Surviving as they can
In a growing economy like India, everything is moving at a fast pace be it in trade and investment, science and technology, education or agriculture. Some important measures were taken over the time to improve the conditions of the retail sector in India when it was realised that the then present policies were shackling the potential for growth and prosperity leading to drastic socio-economic reforms. <g data-gr-id="78">Well</g> change isn’t that bad after all especially when it is being done in favour and to improve the conditions of the people and their countries. On that note, two such changes, which more or less are astounding and somehow utilitarian, have taken place in the recent years. Amongst them a major change has betided, a change in the e-tail (electronic retail) sector, a change that has transformed the definition of online shopping and has taken it to the next level of easy accessibility and which has influenced the lives of online shopping lovers more than ever. It is none other than online vegetables and grocery shopping.
When we talk about online shopping, we generally comprehend its relevance to apparels, accessories, electronics, gadgets, furniture, home décor etc., but to amalgamate grocery, vegetables and fruits shopping with the concept of online shopping is somewhat unconventional rather than inconceivable. E-shoppers are starting to get accustomed to this forward-looking trend.
The second trend that has been prevalent in India since quite some time is mobile business or home delivery of goods including veggies and fruits. Here various supermarkets, shops and even vegetable-fruit vendors not only cater to the customers on the spot but they also provide home delivery services and also discounts on the products to their <g data-gr-id="72">patent</g> customers.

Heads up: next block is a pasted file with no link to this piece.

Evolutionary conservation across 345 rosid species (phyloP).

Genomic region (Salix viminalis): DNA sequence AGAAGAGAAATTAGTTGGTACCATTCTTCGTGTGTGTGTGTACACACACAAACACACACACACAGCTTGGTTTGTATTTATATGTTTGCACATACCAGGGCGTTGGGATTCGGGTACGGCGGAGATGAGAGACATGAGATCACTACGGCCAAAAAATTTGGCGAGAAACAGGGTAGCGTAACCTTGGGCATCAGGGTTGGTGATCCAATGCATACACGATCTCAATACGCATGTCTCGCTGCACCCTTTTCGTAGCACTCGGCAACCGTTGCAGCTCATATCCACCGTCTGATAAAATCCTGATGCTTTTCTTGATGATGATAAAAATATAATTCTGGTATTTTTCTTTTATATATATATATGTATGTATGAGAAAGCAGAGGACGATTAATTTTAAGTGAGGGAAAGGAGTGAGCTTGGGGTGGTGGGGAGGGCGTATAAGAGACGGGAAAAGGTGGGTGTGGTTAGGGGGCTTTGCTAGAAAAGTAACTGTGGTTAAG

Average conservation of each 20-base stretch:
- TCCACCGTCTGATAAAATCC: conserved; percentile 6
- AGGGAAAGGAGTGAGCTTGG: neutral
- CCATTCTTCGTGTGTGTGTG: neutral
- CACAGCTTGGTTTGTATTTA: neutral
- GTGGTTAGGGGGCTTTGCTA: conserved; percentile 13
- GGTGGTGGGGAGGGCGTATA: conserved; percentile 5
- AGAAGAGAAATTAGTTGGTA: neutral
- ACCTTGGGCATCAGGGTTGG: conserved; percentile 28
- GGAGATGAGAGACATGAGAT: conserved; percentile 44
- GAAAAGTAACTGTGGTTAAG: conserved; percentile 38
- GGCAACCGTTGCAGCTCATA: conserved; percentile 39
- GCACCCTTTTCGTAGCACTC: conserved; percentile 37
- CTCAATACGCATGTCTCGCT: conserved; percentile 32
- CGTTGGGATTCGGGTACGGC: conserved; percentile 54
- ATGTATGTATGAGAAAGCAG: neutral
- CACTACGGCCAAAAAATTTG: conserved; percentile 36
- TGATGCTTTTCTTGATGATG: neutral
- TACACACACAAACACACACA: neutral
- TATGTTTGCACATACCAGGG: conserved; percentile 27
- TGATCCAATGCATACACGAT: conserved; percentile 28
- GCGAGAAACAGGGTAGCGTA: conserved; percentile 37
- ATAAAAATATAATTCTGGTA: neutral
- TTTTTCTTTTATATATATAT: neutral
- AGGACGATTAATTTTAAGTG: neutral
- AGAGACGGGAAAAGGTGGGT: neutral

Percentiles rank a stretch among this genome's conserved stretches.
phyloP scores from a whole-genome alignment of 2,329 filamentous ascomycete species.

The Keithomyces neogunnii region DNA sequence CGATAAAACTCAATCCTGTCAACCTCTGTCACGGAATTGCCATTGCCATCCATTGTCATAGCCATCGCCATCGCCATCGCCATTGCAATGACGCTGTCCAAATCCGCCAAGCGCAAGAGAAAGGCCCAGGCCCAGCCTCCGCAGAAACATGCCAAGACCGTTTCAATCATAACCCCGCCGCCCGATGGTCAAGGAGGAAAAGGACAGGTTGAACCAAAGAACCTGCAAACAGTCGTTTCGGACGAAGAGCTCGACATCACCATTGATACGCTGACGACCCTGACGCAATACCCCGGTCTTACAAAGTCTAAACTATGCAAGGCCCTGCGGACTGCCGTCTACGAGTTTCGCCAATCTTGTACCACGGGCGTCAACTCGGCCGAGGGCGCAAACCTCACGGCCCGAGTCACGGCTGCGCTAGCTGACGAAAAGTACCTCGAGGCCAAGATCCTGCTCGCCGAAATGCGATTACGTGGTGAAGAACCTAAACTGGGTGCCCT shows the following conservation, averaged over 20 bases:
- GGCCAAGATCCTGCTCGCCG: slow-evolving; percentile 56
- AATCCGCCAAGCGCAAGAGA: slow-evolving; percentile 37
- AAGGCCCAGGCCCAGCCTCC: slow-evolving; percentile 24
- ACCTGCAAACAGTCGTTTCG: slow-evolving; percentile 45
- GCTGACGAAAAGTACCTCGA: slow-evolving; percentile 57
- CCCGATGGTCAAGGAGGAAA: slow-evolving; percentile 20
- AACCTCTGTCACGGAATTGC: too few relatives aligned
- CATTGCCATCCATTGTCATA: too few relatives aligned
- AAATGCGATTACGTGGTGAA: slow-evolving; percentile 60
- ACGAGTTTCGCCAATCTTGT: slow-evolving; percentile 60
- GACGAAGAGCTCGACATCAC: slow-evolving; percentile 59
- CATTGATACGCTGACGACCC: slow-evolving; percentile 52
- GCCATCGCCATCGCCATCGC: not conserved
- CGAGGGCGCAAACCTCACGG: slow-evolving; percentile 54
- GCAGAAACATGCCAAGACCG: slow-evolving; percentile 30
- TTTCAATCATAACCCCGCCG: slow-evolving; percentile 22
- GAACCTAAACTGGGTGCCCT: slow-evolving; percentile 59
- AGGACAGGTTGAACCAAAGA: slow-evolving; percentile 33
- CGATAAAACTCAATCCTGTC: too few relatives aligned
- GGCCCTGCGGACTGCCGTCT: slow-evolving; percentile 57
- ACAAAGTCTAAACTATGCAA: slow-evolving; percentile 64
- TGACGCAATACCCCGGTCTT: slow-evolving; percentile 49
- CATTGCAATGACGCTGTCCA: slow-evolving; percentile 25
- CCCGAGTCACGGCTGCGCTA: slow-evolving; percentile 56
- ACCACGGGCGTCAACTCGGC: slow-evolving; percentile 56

Various websites and apps have been introduced across various cities of India in order to make comestibles’ shopping quite plain sailing. One such newly launched web app cum iOS app is PepperTap. PepperTap, the web app, which was launched on December 2014, has received tremendous response from all the consumers and within a span of six months has reached from 100 orders a day to 14,000 orders a day. Kriti Srivastava, marketing manager of PepperTap said: “My tiring weekly trip to the supermarket to buy household stuff and groceries was the genesis of this idea. We understand that there is a need for quick and convenient grocery delivery.
Groceries are shopped for in every household almost every week and a visit to the local supermarket comes with certain pain points like waiting in long billing queues, driving and parking vehicles etc. In such a situation PepperTap comes at the rescue of the consumers.” When asked about their services, she said: “Our product portfolio spreads from fresh fruits, vegetables to food mart, staples and spices, food and drinks, dairy products, home and hygiene products, personal hygiene and baby need products. We offer wide assortments of products to our customers to choose from.”
“A customer receives the delivery within two hours of placing the order. Using the mobile app, one gets an option to pay through various payment <g data-gr-id="73">modes,</g> and choose either ASAP delivery or a slot convenient to them. Easier browsing, personalised pages will be a part of our next updates”, added Kriti.